storing a gun

As a shooter, what’s your favorite pastime? It’s probably not cleaning your firearm. Owning a firearm is one thing; maintaining it is another. Cleaning isn’t fun, but it’s essential. Back in the days, rangers believed that if you shot with it, you had to clean it.

Here are the five tips on maintaining a sparkling barrel:

1. Bore brushes aren’t made equal

First things first, you must be equipped with the right tools. Are you unsure of what cleaning rod to go for? Shop for a carbon fiber one, instead. They come fitted with ball bearings, ensuring that you do not impose unsightly scratches on the barrel. Take your time to shop for a bore brush. You will thank yourself later. Professional marksmen believe that rods with large handles patch better. Try them out! Pro tip: Never use a steel rod on a steel barrel lest you end up with a scathed crown.

2. Clean off the debris first

Did you know that hunters spend more time carrying guns than using them? Carry guns are often used in harsh outdoor weather. Sadly, shooters treat them like first aid kits – always at arm’s reach but rarely serviced. Start by soaking the disassembled rifle in a vat for an hour or two. Just like detergents, it loosens dirt and physical debris, giving you an easy time afterwards. Most gun shops stock sonic cleaners instead.

Though not as effective as vat, they’re better than a solvent-soaked miniature brush. At the bore, you’ll use a patch, bore solvent and a lot of free time – more so if the rifle is covered with earthy matter. Consider getting an air compressor too: It will save you lots of man-hours. Keep the optics clean or if you think you need a new one, check out the latest Vortex optics for sale online.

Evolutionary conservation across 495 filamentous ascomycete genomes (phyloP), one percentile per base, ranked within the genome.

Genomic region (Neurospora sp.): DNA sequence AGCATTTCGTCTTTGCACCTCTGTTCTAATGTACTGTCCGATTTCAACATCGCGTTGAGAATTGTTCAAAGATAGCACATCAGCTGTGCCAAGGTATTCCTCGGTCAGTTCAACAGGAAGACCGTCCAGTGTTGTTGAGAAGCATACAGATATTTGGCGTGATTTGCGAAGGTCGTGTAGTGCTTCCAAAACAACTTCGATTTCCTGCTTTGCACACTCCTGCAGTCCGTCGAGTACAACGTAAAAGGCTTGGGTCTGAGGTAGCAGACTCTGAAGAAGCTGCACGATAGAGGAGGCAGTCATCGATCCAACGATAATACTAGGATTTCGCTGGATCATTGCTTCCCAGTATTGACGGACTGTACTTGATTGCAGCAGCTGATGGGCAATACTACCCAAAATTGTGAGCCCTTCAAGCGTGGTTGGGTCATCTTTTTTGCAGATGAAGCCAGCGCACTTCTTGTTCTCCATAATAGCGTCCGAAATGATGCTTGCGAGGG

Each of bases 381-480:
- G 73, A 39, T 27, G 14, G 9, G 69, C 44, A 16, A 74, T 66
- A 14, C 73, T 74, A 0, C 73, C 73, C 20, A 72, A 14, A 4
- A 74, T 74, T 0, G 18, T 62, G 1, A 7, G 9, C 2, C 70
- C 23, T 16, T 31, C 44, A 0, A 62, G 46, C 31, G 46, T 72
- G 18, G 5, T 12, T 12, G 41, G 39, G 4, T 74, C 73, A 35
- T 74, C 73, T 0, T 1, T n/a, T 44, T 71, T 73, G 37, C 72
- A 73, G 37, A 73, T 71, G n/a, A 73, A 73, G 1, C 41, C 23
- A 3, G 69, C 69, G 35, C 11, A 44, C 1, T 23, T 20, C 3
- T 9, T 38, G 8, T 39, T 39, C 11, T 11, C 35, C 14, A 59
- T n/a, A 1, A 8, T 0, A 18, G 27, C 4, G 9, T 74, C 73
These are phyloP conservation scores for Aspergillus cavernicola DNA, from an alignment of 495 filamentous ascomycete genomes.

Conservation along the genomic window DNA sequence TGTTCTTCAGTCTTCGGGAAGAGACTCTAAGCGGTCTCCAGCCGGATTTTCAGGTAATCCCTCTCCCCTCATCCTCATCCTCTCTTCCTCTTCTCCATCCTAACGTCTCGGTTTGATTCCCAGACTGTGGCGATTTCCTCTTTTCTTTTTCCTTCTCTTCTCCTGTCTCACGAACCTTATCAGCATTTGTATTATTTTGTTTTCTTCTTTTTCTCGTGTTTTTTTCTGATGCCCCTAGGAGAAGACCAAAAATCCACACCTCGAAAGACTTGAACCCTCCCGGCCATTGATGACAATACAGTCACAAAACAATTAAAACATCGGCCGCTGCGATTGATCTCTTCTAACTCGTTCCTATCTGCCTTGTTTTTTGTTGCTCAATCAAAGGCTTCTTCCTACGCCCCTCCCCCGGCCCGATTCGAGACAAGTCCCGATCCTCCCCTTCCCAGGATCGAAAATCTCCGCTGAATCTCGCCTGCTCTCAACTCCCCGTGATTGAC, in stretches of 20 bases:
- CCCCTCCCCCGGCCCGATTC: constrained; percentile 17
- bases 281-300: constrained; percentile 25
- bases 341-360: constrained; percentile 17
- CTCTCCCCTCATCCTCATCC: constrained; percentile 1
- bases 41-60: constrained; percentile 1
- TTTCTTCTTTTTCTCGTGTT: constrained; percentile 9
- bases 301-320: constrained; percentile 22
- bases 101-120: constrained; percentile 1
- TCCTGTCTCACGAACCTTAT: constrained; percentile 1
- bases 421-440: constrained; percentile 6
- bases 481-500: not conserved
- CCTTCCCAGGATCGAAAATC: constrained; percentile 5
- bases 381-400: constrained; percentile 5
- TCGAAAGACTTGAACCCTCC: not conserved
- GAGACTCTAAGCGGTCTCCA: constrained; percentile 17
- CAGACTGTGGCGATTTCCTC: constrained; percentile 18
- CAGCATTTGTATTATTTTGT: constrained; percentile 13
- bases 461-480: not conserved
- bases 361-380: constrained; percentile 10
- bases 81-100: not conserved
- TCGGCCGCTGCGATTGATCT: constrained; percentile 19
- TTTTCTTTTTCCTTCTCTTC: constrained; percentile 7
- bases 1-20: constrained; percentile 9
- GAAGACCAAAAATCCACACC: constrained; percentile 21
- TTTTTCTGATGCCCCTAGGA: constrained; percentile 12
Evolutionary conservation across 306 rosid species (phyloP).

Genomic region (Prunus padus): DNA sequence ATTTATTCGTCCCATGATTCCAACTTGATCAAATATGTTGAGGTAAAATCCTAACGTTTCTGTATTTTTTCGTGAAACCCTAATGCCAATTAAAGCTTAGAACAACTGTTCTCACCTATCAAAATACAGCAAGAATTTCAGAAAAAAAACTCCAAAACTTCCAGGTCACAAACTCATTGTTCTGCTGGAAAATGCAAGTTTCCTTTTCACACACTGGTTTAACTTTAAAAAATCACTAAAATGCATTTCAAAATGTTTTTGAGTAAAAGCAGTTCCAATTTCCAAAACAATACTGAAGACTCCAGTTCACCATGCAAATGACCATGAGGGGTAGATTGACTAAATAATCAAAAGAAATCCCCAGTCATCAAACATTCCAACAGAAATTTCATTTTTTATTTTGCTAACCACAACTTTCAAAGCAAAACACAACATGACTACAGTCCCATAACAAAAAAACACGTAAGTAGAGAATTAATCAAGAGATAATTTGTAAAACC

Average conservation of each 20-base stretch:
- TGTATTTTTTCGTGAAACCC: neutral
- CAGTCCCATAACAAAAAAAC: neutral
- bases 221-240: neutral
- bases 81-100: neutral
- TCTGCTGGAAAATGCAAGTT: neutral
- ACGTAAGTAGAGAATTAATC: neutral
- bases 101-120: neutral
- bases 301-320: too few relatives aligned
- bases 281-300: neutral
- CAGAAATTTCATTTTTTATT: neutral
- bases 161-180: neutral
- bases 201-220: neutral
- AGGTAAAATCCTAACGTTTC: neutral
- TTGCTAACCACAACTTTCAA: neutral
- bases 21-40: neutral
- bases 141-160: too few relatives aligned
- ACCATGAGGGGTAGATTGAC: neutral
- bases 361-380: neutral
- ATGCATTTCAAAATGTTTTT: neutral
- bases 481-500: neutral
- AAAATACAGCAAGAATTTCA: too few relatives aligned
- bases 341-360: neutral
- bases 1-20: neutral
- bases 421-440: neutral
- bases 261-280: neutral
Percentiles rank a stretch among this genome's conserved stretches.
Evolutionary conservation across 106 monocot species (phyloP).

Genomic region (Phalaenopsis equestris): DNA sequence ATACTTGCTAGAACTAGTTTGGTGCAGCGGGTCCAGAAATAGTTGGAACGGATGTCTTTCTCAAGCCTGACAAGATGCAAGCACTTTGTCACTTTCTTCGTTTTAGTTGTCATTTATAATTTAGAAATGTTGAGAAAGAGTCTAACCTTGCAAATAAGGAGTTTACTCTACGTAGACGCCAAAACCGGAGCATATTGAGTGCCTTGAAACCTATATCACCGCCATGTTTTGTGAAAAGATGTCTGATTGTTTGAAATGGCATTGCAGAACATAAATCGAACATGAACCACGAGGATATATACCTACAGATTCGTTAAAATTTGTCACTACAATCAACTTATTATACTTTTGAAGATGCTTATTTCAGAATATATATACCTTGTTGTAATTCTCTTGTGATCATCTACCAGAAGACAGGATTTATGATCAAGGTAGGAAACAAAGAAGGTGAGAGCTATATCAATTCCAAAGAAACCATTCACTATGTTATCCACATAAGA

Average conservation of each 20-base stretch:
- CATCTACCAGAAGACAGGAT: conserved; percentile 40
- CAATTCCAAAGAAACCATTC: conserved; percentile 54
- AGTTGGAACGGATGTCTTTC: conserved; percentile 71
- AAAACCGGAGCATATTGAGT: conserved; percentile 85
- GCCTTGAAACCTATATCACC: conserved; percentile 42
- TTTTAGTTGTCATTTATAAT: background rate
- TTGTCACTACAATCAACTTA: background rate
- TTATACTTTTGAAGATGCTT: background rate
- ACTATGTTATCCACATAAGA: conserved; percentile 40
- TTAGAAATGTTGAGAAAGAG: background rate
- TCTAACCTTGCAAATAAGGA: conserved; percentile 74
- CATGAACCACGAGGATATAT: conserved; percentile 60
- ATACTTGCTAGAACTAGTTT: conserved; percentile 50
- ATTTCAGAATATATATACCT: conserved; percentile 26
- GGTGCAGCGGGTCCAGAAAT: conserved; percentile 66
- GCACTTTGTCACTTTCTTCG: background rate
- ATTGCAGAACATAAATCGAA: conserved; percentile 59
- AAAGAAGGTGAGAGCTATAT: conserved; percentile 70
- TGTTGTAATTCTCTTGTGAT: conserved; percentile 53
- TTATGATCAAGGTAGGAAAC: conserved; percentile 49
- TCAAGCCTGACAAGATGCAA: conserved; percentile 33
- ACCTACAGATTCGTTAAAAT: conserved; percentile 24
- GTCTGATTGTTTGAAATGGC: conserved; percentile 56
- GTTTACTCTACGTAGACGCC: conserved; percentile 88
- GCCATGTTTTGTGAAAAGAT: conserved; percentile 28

3.When lubricating, less is better

Chances are, you were born in the early 90s and you believe in the generous application of WD-40 to any moving metallic component. Never do that to your gun – unless you want to reduce its lifespan (considerably). According to experts, you should lubricate sparingly. This means you shouldn’t use more than three drops of lubricant in each cleaning session.

4. Getting a workbench

What’s the perfect place to strip a rifle? Hint: it’s not on top of a computer desk. This is where most hobbyist shooters go wrong. Gun ethics dictate that they must be cleaned on a large flat surface for obvious reasons. With only two hands, it’s hard to hold a gun and clean it at the same time. A small vise comes in handy at such times. Get a small cup vise and drill it onto one edge of your work table. You can then clamp your handgun barrel for a hassle-free cleaning session.

5. Choose the right cleanser

a gun

The best solvents are multipurpose: They dissolve dust particles and clean the barrel while protecting it from corrosion. Isn’t this why CLPs (Cleaner Lubricant Protectants) are loved?

Life’s about making choices. Shooters believe that time is better spent on memorable activities, such as target practice. If you love shooting, then you better devote some time to clean your gun.